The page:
Behind me, something rattles in the wind and I startle. Goose bumps prickle my shoulders in spite of the heat. Lately it feels like a storm’s coming even when the sky’s blue. Like spiders crawling through my veins.
My friend Abby tells me I need to quit worrying and relax. It’s going to be golden, this summer before our senior year. There will be barbecues and bonfires and lazy days volunteering at the town library. She doesn’t believe in family curses or premonitions of doom. Her family has its own troubles, but they’re not town lore.
My friend Claire says “f*** the family curse; you’re your own woman.” Claire’s all rebellion and razor-sharp edges-especially since her dad had an affair with his secretary and moved out (such a cliché). Claire doesn’t believe in fate; she believes in making choices and owning them.
But she’s not a Milbourn girl.
The rain starts with a fury. It pelts the windowpanes and drums against the flagstones out on the patio. The wind picks up too, sending the gray curtains spinning into the room like ghosts. I pad back toward the sofa, trailing my fingers across bookshelves stacked with Great-Grandmother Dorothea’s prize-winning poetry. All along the walls hang Grandmother’s landscapes-our pretty Eastern Shore transformed by twisting rain clouds. She only painted hurricane weather.
They were all so talented. Troubled, sure. But look at their legacy.
What will mine be?
Granddad’s had me in all kinds of classes: piano, flute, ballet, gymnastics, oil painting, watercolors, landscapes, portraits, creative writing… I threw myself into every new subject, only to be crushed when I didn’t show a natural aptitude for any of it.
I’m on the swim team, but I’m never going to be an Olympic athlete. I’m an honors student, but I won’t be valedictorian. Sometimes I write poems, but that’s just to get the restless thoughts out of my head; my poems have never won any awards. I am completely, utterly ordinary.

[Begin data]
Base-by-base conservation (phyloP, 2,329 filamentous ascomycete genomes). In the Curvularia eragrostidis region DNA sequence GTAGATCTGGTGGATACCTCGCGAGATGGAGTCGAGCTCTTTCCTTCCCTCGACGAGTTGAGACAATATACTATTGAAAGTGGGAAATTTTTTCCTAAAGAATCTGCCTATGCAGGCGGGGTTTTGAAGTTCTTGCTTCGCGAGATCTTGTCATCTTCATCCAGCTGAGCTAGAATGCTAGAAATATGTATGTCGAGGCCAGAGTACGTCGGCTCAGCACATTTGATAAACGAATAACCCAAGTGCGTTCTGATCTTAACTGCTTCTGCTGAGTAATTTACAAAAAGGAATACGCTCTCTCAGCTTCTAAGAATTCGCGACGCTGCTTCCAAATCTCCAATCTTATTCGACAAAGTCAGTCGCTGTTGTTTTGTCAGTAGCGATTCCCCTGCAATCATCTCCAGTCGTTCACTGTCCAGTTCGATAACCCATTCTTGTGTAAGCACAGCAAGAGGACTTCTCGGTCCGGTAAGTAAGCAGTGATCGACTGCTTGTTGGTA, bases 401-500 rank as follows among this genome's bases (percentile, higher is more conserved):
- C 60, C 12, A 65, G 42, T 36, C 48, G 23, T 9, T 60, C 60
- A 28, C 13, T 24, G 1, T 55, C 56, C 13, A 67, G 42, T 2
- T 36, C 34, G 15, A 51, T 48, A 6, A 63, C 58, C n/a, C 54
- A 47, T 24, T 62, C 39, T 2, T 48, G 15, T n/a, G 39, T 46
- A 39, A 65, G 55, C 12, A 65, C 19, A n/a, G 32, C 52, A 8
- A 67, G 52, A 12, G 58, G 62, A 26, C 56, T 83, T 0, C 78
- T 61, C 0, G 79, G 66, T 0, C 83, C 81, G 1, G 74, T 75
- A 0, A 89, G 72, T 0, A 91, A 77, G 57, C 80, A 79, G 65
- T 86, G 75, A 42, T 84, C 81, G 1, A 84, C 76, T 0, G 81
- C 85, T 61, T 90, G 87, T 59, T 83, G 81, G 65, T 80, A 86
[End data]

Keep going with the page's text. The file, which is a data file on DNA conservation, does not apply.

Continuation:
Granddad won’t give up; he thinks there’s some bit of genius hiding in me somewhere. But over the last couple months… Well, I’m getting tired of trying so hard only to end up a disappointment. Maybe that’s not how this works. Maybe whatever spark blessed or cursed the other Milbourn girls skipped a generation.
To hear people in town talk, the women in my family weren’t just gifted; they were obsessed. And those obsessions killed them, three generations in a row. Maybe four. For all I know, my mother could be dead now too. Do I really want to continue that tradition?
Outside, thunder growls. Inside, something rattles. I stare up at the portrait of Dorothea as it twitches against the exposed brick wall. Just the wind, I reassure myself. There’s no such thing as ghosts.
Dorothea was fifteen when her mother painted her. She wears a royal-blue shirtdress and matching gloves, and her hair falls in short brown curls around her face. She wasn’t what you’d call pretty-too sharp featured for that-but there’s something captivating about her. She stands tall in the portrait, shoulders back, lips quirked. It’s not quite a smile. More like a smirk. A year later, she’d survive the collision that killed her mother and sisters. Her broken leg never healed quite right, Granddad says; she walked with a limp the rest of her life.
Lightning flashes. The lamp flickers. Rain is puddling on the wooden floor. I should close the doors, but Dorothea’s eyes catch mine and somehow I don’t want to turn my back on her portrait.
There’s no such thing as ghosts, I remind myself.
Then the room plunges into darkness.
By: Jessica Spotswood
Release Date: May 3, 2016
Three finished copies of Jessica Spotswood’s new novel, WILD SWANS.
*Click the Rafflecopter link below to enter the giveaway*